I missed creating art, even though I am not a “creative”–at least not by the definition our industry gives it, so I decided to create a new mission for myself: rediscover the artist in me. I used to be such a artsy little asian girl…don’t know what happened to me! I used to do origami, acrylic paintings, sketches, sing a capella, knit, and even tried lockin’ one summer (so much fun). Why am I so boring now?!
So I created a new Tumblr with that mission in mind, and finally put up my first original artistic creation today, which was…a sketch of a tree. Unfortunately, there are more trees than humans around my neighborhood, so that’s what I ended up drawing as my first original creative post. Come check out the new Tumblr, if you’re interested. I’m planning on doing more original sketches, crafts, food, and maybe even makeup for my tiny asian eyes. For inspiration, self-motivation, and happiness.
In my search for the seemingly elusive junior planning position, I’ve come across a lot of posts on what makes a great planner, but very few on how often those attributes are actually being observed in reality. In addition to all the key ingredients, I think there is a big opportunity for [aspiring] junior planners to understand their commonly observed weaknesses to better position themselves in today’s competitive job market, especially within the planning discipline of advertising.
The following is a collection of responses I received from senior planners to the question, “What are some common weaknesses you’ve observed in Junior Planners?”:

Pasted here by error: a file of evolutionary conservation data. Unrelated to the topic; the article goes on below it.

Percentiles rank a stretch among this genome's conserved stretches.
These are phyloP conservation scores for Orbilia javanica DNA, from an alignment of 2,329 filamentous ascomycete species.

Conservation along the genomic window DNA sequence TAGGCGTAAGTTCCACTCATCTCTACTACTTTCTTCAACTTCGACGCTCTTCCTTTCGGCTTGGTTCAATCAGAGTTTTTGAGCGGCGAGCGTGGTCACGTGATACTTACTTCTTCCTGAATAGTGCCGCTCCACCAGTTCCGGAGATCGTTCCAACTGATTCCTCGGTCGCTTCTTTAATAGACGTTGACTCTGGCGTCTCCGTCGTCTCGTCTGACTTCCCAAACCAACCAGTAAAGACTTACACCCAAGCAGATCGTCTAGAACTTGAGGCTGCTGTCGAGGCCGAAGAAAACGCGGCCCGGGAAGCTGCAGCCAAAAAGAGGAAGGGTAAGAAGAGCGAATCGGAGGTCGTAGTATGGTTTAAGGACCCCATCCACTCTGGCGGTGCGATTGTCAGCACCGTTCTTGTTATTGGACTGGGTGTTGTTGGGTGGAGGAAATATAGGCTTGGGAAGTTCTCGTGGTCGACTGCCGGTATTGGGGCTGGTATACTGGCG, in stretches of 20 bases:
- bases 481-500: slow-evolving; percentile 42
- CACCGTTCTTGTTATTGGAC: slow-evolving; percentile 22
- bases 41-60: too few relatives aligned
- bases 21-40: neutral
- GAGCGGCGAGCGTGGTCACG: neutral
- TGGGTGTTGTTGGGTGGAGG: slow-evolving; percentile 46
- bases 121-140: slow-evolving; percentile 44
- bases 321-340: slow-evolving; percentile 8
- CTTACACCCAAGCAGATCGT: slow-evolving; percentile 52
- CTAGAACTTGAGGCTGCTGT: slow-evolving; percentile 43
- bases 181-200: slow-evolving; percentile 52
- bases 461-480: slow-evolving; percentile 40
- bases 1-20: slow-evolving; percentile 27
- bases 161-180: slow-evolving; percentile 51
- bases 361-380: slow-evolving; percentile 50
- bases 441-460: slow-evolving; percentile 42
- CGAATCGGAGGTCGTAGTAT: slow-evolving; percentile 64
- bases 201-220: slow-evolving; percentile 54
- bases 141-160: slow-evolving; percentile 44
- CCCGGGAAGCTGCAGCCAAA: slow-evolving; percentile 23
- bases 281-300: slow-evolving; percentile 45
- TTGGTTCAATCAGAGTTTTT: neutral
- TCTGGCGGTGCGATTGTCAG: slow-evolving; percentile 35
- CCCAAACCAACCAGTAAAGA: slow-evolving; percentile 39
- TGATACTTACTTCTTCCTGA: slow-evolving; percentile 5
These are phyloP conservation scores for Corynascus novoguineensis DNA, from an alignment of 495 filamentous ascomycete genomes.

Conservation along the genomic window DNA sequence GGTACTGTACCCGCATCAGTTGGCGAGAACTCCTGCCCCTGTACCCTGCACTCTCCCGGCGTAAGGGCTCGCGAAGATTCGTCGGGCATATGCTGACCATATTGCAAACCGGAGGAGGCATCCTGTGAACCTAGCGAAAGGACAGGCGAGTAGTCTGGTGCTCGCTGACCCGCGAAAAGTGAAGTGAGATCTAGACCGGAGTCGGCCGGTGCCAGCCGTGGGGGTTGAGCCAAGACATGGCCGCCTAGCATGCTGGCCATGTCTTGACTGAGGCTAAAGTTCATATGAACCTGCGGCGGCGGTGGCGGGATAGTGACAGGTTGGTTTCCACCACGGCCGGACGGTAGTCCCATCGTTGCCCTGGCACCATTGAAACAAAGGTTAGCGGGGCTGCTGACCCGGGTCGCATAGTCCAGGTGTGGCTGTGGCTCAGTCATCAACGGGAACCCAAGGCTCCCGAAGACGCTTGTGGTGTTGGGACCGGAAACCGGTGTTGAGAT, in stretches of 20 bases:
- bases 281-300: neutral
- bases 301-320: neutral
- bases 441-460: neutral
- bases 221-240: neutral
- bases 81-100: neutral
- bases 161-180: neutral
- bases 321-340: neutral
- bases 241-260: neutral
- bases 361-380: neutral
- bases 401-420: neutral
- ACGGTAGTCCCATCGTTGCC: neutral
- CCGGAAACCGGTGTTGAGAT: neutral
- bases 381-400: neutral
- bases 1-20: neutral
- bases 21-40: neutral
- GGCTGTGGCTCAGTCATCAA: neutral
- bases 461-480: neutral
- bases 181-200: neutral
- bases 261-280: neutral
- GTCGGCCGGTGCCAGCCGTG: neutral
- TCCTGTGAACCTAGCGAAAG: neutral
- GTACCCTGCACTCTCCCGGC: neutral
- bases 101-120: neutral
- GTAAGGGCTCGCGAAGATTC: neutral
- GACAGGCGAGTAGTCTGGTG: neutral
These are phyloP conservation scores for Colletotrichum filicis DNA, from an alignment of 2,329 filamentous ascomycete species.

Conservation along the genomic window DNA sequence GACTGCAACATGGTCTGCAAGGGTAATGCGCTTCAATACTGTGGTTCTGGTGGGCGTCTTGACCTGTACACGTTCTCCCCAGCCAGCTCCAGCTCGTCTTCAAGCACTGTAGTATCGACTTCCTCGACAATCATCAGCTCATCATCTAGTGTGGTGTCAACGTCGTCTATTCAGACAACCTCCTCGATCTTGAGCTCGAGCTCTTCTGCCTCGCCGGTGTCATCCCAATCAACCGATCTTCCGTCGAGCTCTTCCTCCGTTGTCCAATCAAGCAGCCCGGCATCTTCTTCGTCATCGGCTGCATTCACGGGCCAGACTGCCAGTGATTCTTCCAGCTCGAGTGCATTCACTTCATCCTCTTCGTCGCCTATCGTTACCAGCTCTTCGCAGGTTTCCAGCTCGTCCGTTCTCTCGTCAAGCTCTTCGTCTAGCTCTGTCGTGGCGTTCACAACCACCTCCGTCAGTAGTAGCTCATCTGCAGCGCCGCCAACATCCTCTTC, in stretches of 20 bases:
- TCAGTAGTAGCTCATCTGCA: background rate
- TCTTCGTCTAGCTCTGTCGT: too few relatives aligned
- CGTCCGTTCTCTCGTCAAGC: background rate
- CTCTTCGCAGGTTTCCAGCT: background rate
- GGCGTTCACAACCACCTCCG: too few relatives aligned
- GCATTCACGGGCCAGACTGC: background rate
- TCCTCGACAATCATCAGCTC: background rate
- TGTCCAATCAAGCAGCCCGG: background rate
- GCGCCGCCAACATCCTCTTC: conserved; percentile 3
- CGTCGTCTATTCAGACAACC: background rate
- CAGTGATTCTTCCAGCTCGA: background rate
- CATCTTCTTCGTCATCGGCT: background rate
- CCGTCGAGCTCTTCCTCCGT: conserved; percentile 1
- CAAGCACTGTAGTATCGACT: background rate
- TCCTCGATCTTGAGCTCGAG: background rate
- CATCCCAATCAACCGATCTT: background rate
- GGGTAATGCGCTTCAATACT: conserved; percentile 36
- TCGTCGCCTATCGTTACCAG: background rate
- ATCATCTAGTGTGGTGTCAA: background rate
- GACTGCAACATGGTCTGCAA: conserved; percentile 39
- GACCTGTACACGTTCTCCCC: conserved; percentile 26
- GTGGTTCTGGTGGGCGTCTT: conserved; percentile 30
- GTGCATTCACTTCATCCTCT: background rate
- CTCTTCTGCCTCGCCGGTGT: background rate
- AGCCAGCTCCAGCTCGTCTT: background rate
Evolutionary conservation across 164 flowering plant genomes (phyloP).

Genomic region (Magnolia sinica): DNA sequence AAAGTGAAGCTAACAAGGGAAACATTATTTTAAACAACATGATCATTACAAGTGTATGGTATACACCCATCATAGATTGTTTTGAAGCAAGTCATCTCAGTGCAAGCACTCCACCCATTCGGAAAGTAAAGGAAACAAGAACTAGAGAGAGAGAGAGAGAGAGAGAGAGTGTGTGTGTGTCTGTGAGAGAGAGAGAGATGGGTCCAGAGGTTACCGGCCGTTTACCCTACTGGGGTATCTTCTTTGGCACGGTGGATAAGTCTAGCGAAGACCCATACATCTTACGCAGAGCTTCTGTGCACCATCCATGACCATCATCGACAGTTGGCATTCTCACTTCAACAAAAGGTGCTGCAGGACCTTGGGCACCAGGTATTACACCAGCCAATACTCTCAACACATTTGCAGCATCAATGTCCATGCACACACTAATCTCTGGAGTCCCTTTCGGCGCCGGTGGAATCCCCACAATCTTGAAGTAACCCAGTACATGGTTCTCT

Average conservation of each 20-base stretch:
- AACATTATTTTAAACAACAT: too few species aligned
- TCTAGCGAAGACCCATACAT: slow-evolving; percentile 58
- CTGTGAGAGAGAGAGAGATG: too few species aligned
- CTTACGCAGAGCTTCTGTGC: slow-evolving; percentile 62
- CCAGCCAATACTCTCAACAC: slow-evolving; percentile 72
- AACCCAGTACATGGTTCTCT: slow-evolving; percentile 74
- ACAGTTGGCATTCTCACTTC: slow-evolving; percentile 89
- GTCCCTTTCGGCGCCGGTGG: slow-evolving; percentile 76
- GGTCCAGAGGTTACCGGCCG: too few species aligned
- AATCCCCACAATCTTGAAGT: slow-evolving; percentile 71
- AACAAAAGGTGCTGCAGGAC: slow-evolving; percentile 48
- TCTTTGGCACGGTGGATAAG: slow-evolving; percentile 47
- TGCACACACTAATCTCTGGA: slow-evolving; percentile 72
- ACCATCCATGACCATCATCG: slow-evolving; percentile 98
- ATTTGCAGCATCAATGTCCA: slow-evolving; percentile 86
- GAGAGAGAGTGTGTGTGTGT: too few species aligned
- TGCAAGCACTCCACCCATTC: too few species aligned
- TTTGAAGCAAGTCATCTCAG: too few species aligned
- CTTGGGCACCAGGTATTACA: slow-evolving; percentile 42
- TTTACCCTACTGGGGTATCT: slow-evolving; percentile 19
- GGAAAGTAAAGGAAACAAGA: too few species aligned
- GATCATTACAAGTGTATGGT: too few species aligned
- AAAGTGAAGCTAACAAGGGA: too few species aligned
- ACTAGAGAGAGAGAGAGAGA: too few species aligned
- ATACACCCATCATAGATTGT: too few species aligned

1. Ignoring the DATA
.@wendysungasong Starting planners should be sponges, breathing data in and insights out. Skip the inputs and the outputs are sheer vanity.
Coming from an agency where Planners were still a relatively novel concept, and thus often had Account substitute doing their work, I’ve started to wonder what it is that really sets Planners apart from Account Services. What is the value added that they bring to the agency?
If it is as simple as analyzing a problem and providing solutions based on already-produced research, why should an agency hire them for things that AEs can already do? Surely, they are getting paid for more than just offering an opinion.
Hence, I was pleasantly delighted when I came across this blog post by Martin Weigel(Head of Planning, W+K Amsterdam), on “What Makes a Planner”. He describes some of the “harder” qualities that planners should possess. I’ve summarized his points below:
…well, that is, unless I get to see someone’s desk end up like that as a result of my “like”.
So, remember what I said about consumers feeling exploited by brands when they’re explicitly solicited to “like” or “follow” them just so they can reach a certain number? That people don’t like to “like”/”follow” just for the sake of doing so (especially when they really don’t feel that strongly about the brand or can’t be bothered with their their updates)? Well, I must say that the folks at Razorfish do a pretty good job at creating very “likeable” content for Cheez-It’s FB page.